9 minutes | 6 days ago
Archiving posts from the Capitol attack has value for police and researchers
Since the attack on the U.S. Capitol, which was filmed and photographed extensively, there’s been a scramble to find and archive all those images. Law enforcement and researchers are collecting them for clues and also to understand what happened. The research and investigative journalism site Bellingcat collects open-source intelligence and publishes reports on news and global events with a small staff of researchers and digital forensics experts and a big crew of volunteers. Molly speaks with Giancarlo Fiorella, an investigator at Bellingcat. He said the site just published a sort of forensics report on the movements of the San Diego protester Ashli Babbitt, who was shot and killed during the riot.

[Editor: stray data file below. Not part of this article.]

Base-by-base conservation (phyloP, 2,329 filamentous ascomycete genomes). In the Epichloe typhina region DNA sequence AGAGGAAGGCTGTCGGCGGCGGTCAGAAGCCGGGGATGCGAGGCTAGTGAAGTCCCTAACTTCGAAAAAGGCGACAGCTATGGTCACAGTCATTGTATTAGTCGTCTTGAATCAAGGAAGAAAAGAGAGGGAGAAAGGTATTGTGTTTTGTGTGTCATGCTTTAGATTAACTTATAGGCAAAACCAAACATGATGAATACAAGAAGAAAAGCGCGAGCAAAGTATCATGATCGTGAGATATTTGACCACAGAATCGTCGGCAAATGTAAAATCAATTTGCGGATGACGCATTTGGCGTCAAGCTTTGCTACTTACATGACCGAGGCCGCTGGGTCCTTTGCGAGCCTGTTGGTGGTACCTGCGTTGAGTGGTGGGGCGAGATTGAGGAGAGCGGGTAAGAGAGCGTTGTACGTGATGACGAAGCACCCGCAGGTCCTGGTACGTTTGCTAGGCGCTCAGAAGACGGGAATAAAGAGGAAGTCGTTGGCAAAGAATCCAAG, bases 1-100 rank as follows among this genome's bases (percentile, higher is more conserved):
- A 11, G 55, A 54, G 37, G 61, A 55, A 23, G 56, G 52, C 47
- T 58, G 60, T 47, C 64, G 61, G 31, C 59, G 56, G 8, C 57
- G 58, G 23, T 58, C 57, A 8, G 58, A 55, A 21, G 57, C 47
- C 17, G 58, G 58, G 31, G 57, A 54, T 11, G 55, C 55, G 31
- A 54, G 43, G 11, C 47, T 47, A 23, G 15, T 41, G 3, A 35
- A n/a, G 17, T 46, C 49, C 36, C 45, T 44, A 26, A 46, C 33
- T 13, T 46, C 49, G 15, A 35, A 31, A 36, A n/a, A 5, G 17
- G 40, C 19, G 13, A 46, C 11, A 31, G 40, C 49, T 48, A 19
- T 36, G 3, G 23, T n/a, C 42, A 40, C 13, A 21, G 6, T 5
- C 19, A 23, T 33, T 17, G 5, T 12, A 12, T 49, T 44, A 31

6 minutes | 7 days ago
Another fear after Capitol attack: information security
As we examine the fallout from the attack on the U.S. Capitol last week, what are the cybersecurity implications? Maybe not the top thing on your mind. But consider that for hours rioters had almost unimpeded access to offices, networks and computers on desks. A laptop was even stolen, and security experts say there’s the potential for all kinds of hacking and intrusions. And the cybersecurity threat is made worse by a unique feature of Congress: Everyone is in charge of their own IT. Molly speaks with Bruce Schneier, a security technologist. He lists some of the things intruders could have done.
8 minutes | 8 days ago
One effect of the Instagrammed insurrection: FOMO